The verb sistere, status (“cause to stand”), in its combining form -stit-, provides the key to solstice (< L sol-stit-ium), the “sun-standing” that occurs when the sun seems poised over the tropics of Cancer and Capricorn at the beginning of summer and winter. (For the -ium suffix, see §74) Did you realize that there is also a lunistice when the moon is farthest north or south each month? The end of a war brings about an armistice, a “standing of weapons.” From inter-stit-ium, a “standing between,” English gets interstice (usually pluralized as interstices). The seasonal opposite of a solstice is an equinox (L aequ-i-nox)—not to be interpreted as an equine ox!
English has a set of descriptive compounds that use the noun base forma (“shape”). For instance, multiform (L mult-i-form-is) is “many-shaped,” while cruciform is “cross-shaped.” Ancient cuneiform writing uses symbols shaped like wedges. From cancer, cancri, “crab,” comes cancriform; from caper, capri, “goat,” comes capriform. The constellation Capricorn (L Capr-i-corn-us), mentioned just above, means “goat-horned.”
Perhaps the greatest achievement of Roman engineering was the aqueduct (L aquae-ductus), a “leading of water.” The English spelling reflects the Latin genitive case, since this compound is a grammatical unit. Our word viaduct is a modern coinage; if it had existed in Latin, it would likely have been “viae-ductus.”
Several manu- compounds are also syntactical units, where the ablative form manū– means “by hand.” We’ve seen manufacture; we can add manuscript (originally manuscriptus), and manumit /manumission, the formal act of freeing a slave. Our French loan-word manoeuvre (U.S. maneuver) goes back to manu operari, “work by hand.”
If you firmly associate mitigate with the adjective mitis (“gentle,” “mild”), you won’t make the mistake of confusing mit-ig-ate (“drive gentle”; i.e., “soften,” “mollify”) with milit-ate, “to soldier.” The commonly heard expression “mitigate against” is nonsense.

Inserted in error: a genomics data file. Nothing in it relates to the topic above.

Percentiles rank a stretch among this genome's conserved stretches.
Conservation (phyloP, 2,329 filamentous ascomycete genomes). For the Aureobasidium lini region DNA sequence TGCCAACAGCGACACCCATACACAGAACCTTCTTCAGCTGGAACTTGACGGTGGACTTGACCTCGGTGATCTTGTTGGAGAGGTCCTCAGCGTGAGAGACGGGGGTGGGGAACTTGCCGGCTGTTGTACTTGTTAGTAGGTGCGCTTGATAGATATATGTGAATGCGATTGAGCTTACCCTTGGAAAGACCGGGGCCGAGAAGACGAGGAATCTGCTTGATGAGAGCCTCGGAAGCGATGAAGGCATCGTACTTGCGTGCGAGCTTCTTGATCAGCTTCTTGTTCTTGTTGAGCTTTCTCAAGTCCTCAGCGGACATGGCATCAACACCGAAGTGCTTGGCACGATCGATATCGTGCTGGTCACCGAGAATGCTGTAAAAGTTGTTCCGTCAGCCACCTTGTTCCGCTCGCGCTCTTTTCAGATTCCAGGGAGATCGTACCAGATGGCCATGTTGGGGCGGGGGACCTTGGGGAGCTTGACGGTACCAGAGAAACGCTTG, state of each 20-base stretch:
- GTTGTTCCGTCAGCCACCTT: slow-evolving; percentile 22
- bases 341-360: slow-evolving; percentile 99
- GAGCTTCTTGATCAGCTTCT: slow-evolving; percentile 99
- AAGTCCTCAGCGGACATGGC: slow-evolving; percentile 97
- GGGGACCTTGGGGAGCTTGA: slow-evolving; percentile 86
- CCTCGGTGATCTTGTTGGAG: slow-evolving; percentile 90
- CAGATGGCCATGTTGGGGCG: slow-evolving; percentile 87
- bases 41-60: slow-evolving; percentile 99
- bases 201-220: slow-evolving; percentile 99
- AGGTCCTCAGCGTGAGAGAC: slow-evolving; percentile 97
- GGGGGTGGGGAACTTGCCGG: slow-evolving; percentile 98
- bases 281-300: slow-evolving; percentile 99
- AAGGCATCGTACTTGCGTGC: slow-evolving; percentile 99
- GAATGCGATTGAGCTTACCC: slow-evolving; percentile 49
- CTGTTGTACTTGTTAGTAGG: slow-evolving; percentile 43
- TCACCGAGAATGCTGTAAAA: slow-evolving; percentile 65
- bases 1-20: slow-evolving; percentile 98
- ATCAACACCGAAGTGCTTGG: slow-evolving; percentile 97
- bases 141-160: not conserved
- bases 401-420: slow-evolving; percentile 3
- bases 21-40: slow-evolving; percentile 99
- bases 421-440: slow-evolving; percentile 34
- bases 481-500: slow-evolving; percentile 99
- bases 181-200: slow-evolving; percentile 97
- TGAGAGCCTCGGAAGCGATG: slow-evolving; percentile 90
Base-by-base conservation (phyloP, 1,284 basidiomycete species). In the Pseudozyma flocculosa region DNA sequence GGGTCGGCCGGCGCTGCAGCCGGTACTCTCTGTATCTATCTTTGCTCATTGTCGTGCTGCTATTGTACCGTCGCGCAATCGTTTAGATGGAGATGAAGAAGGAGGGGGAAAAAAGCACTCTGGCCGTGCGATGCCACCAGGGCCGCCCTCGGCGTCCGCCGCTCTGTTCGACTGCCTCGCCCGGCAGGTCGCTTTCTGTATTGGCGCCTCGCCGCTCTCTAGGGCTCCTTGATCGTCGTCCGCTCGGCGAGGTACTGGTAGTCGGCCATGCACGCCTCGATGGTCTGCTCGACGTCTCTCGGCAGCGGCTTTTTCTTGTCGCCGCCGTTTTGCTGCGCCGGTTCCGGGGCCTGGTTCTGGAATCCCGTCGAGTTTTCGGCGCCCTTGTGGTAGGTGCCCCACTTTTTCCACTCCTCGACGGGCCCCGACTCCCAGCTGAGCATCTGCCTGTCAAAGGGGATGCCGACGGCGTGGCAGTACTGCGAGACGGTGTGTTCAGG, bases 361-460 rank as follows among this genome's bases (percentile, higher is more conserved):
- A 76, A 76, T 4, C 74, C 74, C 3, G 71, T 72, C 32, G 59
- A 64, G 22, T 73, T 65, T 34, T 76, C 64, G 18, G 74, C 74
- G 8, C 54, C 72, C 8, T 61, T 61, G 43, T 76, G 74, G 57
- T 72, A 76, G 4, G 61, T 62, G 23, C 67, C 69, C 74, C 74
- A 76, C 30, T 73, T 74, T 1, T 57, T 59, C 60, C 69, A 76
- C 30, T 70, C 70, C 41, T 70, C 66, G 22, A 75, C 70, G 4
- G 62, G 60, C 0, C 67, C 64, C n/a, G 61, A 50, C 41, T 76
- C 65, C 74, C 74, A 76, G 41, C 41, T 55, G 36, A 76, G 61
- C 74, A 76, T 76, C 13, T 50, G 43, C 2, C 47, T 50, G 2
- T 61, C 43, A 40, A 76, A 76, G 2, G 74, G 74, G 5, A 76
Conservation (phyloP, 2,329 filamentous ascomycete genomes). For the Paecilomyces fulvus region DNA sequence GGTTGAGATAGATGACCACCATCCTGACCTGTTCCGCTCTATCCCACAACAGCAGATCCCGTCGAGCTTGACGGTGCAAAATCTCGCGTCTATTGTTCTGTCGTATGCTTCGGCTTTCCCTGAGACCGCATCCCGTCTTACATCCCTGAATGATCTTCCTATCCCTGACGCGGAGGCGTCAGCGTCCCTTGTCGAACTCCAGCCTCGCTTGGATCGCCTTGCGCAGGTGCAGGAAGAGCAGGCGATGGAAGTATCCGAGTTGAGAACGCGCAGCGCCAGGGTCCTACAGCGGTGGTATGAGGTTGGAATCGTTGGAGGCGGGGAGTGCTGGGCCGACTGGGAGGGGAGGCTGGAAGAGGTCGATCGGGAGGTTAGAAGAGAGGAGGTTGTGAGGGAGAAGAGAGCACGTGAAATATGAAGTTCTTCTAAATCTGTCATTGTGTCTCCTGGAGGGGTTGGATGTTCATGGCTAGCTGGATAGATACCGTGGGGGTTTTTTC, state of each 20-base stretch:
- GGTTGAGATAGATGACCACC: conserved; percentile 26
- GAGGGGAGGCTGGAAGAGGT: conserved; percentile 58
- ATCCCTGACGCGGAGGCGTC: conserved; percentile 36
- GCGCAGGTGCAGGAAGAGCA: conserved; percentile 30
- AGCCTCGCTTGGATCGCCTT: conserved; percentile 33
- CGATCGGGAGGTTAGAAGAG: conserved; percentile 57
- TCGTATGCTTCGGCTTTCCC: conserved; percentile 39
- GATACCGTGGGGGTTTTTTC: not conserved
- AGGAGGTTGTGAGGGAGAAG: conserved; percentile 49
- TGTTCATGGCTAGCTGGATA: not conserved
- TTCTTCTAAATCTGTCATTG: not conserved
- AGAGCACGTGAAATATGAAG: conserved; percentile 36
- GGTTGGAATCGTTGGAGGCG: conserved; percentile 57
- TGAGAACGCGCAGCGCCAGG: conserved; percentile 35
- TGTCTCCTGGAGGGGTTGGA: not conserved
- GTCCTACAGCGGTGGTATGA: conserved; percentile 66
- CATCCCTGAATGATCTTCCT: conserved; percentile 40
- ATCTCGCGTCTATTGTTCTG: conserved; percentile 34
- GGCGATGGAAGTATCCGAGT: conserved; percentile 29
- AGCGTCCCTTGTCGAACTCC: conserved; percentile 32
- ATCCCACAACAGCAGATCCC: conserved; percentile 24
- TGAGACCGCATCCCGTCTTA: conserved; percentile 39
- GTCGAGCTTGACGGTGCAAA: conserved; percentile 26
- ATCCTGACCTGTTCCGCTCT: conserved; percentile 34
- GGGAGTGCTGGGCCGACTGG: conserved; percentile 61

The verb caedere, caesus (“cut,” “kill”) appears in matricide (L matr-i-cid-ium), “mother-killing” and homicide (hom-i-cid-ium), “manslaughter.” There were two different Latin nouns—hom-i-cid-ium, the act of manslaughter, and hom-i-cid-a, the person committing the act; English dictionaries show two parallel words homicide. So we get parricide, regicide, tyrannicide, infanticide, and the like. Curiously enough, the word suicide is a modern coinage that does not follow Latin linguistic rules. The Romans certainly knew all about self-killing, an act praised by Stoic philosophers. However, if Seneca heard the word su-i-cid-ium, he would likely interpret it to mean “pig-slaughter” (< sus, su-is, “swine”).
This astonishing possibility may cause us to wonder whether there are other Latinate words in English that an ancient Roman might misunderstand. The problem of equator (a mysterious horseman?) was mentioned in §26. Julius Caesar would surely think that edification (aed-i-fic-at-io) referred to house construction. Might he suppose that ratification meant raft-building? There’s little doubt that he would take mortify to mean “kill,” since Latin mortificus conveys only one idea—“fatal.” All this just reminds us, once again, that words do undergo semantic change, and that a knowledge of etymological meanings does not guarantee absolute linguistic control.
- As a postgraduate exercise, you can tackle Samuel Johnson’s celebrated definition of NETWORK, in his Dictionary of 1755: “Any thing reticulated or decussated, at equal distances, with interstices between the intersections.” ↵
- The noun aedes meant house, as did its compound aed-i-fic-ium (E edifice). Our word edify acquired its modern metaphorical meaning in the 16th century. ↵
- In Latin, ratis is the noun “raft”; ratus (from the verb reri, ratus) is “fixed,” “settled.” Neither word was combined with any form of facere in classical Latin. ↵